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Hungarian Prime Minister Viktor Orban at a polling station for the European election, Budapest. Hungarian Prime Minister Viktor Orban casts his vote at a polling station for the European Parliament election, Budapest, May 26, 2019 (MTI photo by Szilard Koszticsak via AP).

How Hungary’s Orban Puts Democratic Tools to Authoritarian Use

Monday, June 10, 2019

In his visit to the White House last month, Hungarian Prime Minister Viktor Orban, who proudly describes himself as an illiberal democrat, did what every good populist does: He explained that he had a mandate from the people. “From the people, by the people, for the people. That is the basis for the Hungarian government,” he said when asked about democratic backsliding in his country.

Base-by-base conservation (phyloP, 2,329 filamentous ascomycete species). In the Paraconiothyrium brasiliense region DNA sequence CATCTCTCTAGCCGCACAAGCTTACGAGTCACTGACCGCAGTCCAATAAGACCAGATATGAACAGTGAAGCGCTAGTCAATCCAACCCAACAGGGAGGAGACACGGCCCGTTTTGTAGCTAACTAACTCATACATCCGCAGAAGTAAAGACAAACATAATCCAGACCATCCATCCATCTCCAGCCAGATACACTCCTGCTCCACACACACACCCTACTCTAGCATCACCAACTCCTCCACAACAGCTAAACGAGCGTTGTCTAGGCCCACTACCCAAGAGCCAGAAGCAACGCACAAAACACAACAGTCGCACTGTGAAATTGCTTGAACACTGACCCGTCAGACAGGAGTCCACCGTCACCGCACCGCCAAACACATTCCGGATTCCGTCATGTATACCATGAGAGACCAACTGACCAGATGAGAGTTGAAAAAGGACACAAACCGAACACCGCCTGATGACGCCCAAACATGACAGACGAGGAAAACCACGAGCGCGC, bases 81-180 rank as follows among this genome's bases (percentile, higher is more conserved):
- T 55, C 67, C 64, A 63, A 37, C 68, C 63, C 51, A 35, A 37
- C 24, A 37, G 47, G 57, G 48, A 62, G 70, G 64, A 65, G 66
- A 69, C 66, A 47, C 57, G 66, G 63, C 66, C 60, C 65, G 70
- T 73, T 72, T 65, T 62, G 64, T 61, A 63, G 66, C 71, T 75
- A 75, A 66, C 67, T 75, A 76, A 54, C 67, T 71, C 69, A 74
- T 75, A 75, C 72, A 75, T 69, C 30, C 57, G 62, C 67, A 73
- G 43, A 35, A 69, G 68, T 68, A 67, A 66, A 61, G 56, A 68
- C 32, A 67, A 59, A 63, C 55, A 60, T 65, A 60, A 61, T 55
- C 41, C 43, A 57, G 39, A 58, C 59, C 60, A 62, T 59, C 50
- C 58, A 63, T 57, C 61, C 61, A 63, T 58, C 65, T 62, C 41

Like other populist leaders, Orban uses a number of tactics to back up his claims: sidelining the media to quell critics, whipping up perceived threats from migrants, refugees and others from abroad, and, like other euroskeptics, casting the European Union as a bogeyman. One less-documented item in Orban’s toolkit, which is cast in a seemingly democratic sheen, is his use of national consultations—soliciting citizen feedback on government policies or regulations through surveys and opinion polls. ...

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